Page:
As we make our way down our chosen path of life, we sometimes get wrapped up in the now, and not think that someday we might be unable to function on our own. In this case, we need to consider planning drawing up a will and an advanced directive.
If an illness or a debilitating disease occurs, we might lament not having planning for a will or for an advance directive. This applies to civilians in Texas as well as to those in service to our country.
If and when the time comes you are unable to make decisions regarding your medical care, you must choose someone you know and trust who can act on your behalf.
The person you choose to have durable power of attorney will be a designee to act as the decision-maker in your health care. It should be a trusted individual, such as a friend, guardian or family member. In the absence of this choice, your physician will choose a person for you based on your preferences.
The individual should be aware of your plan for medical treatment and how those decisions should be carried out. You need to make your wishes clear in a written format while you still have the lucidity to do so.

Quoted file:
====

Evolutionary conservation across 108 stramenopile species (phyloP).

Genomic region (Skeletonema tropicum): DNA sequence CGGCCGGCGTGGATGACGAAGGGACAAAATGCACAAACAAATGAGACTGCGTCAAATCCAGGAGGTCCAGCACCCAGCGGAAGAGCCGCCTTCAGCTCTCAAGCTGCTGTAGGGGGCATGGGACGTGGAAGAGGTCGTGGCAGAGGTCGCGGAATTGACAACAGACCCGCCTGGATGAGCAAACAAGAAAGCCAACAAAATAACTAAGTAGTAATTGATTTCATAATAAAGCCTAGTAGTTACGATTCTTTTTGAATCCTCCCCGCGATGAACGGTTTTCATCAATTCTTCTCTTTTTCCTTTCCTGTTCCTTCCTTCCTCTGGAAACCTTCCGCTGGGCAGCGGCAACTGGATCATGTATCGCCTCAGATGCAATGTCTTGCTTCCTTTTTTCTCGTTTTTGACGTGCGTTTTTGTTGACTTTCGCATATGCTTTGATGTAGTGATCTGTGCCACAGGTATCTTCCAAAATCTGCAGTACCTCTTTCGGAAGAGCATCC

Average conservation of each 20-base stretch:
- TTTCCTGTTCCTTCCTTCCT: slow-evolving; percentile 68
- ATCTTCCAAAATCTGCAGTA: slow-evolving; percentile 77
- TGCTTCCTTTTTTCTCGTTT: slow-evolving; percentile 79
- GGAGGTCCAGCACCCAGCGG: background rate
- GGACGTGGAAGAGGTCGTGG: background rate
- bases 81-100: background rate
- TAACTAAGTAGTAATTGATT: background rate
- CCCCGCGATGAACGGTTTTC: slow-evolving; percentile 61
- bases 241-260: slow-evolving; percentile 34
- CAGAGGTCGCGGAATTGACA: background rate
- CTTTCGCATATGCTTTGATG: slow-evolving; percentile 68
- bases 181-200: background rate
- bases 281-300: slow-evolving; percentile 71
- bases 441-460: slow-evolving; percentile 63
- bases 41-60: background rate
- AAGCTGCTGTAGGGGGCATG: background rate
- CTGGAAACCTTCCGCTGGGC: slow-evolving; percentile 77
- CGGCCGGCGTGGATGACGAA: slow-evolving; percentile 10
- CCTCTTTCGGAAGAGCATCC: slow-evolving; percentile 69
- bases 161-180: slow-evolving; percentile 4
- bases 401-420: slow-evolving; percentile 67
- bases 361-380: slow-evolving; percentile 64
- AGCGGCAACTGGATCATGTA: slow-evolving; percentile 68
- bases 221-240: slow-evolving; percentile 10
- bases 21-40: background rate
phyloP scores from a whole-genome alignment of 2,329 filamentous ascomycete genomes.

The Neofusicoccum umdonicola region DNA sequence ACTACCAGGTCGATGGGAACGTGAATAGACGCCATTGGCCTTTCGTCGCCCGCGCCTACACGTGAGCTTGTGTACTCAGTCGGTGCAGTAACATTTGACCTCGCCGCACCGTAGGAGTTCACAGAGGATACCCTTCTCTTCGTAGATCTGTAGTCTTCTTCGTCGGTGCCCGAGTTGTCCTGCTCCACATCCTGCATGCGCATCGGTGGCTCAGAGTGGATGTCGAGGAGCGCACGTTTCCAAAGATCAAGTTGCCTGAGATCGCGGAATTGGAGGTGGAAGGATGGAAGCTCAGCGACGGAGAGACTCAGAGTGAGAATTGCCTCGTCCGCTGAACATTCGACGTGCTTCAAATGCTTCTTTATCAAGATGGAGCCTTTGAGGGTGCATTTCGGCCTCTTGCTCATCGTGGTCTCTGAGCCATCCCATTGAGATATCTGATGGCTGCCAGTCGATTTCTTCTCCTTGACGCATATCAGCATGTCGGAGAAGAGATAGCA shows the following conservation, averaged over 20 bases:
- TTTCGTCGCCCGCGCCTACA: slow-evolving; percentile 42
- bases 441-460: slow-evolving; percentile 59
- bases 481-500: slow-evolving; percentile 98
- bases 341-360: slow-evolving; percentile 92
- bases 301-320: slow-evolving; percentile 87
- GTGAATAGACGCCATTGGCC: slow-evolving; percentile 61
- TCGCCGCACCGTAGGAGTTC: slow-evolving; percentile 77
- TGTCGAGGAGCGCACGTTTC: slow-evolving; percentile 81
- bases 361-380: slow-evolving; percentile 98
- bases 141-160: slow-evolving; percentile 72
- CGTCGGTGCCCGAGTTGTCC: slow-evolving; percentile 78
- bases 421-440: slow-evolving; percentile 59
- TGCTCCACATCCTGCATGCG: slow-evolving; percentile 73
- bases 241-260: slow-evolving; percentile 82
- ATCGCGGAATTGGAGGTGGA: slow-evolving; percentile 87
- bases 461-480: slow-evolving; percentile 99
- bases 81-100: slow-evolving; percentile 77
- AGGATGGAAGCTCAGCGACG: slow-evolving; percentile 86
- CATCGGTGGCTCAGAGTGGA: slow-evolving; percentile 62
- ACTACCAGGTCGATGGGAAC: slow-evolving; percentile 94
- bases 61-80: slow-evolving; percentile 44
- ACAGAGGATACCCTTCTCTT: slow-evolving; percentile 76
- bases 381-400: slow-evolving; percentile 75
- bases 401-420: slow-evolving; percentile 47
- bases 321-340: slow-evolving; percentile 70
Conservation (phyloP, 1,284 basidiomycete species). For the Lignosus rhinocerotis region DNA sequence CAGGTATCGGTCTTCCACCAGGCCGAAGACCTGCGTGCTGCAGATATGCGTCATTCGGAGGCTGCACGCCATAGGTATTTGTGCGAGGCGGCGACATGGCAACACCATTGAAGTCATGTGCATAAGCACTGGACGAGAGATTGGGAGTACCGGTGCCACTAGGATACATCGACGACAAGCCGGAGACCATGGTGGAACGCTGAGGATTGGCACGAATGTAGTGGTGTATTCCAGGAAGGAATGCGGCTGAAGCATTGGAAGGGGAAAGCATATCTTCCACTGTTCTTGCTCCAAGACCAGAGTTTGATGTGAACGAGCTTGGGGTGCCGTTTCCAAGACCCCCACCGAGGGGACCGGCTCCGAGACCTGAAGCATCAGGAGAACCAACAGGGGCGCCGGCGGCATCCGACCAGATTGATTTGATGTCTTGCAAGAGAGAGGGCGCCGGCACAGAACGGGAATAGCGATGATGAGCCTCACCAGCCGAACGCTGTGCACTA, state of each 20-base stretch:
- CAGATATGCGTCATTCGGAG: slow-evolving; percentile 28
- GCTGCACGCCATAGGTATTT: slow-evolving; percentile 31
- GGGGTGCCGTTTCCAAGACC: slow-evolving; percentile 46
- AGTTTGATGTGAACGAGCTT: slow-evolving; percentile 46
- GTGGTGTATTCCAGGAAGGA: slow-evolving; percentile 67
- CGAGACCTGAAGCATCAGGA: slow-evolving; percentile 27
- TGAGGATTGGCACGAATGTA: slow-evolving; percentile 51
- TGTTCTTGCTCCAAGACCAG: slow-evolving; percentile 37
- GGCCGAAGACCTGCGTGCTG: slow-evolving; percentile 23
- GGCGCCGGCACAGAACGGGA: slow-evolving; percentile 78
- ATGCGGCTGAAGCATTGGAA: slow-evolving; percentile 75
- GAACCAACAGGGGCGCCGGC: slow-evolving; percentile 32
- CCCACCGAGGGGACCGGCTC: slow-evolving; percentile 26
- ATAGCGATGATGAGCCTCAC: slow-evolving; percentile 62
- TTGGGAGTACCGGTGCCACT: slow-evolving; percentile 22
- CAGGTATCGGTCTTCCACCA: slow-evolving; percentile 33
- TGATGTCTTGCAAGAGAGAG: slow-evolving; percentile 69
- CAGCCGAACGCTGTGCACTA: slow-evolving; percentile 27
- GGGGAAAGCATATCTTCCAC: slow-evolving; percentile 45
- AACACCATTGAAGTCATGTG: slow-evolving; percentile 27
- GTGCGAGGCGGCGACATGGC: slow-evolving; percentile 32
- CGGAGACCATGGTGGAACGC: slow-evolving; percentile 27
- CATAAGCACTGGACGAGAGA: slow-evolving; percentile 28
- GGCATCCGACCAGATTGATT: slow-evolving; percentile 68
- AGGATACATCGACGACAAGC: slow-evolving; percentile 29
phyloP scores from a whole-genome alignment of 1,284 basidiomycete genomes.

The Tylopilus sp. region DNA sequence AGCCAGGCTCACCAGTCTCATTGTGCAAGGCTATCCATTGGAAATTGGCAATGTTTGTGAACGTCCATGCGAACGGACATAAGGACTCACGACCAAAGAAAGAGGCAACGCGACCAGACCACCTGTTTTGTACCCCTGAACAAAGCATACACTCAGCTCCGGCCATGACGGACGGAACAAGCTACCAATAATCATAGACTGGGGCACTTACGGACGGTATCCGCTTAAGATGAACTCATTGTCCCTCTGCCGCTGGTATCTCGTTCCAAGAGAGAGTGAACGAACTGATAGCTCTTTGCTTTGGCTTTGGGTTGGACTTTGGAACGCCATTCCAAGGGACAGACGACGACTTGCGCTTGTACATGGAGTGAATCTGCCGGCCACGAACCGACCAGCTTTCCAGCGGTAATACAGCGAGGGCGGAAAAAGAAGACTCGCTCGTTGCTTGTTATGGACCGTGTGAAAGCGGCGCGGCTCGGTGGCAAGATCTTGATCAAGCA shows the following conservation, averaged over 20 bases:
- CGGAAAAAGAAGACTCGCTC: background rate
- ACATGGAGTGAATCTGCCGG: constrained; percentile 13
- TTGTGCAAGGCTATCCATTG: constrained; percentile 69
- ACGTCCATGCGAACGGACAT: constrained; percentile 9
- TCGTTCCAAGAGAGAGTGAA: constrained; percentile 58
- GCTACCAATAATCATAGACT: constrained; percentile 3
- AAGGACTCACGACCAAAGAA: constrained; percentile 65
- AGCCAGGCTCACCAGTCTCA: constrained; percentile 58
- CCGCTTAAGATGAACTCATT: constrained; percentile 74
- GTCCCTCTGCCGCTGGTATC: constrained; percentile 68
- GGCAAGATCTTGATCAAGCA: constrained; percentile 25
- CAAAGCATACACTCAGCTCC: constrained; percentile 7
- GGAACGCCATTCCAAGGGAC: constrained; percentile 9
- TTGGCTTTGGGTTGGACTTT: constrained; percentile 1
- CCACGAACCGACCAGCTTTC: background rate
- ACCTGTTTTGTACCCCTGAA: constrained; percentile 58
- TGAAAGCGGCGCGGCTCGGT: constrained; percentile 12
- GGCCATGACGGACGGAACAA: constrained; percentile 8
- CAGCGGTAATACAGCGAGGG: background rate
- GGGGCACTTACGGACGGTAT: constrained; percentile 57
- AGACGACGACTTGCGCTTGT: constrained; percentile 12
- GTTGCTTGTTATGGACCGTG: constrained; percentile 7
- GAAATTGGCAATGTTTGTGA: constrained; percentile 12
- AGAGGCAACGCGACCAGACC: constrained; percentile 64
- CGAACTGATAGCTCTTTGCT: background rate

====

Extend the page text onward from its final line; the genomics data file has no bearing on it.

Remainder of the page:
An advance directive can be provided for any Veterans Affairs or civilian hospital. Your directions should include a living will as well as a durable power of attorney for health care. A living will includes an advanced directive because you specify what your choices consist of regarding future treatment options, such as a provision for sustaining life or any preferential medical care.
An advanced directive is your decision and is your right to make sure your wishes are respected.
It is advisable to provide a copy of your advanced directive to your doctor to be filed in your medical records, as well as for you to keep one in a safe place. It can be updated at any time.
Whether you are a veteran or a civilian, an unexpected state of incapacitation or serious illness may be too late to draw up a will or advanced directive. There is help out there to take care of this in advance whenever you decide you are ready to take this important step.
Source:ROTOVUE, “Make a living will or advance directive” Luis J. Alers-Dejesus, Feb. 12, 2014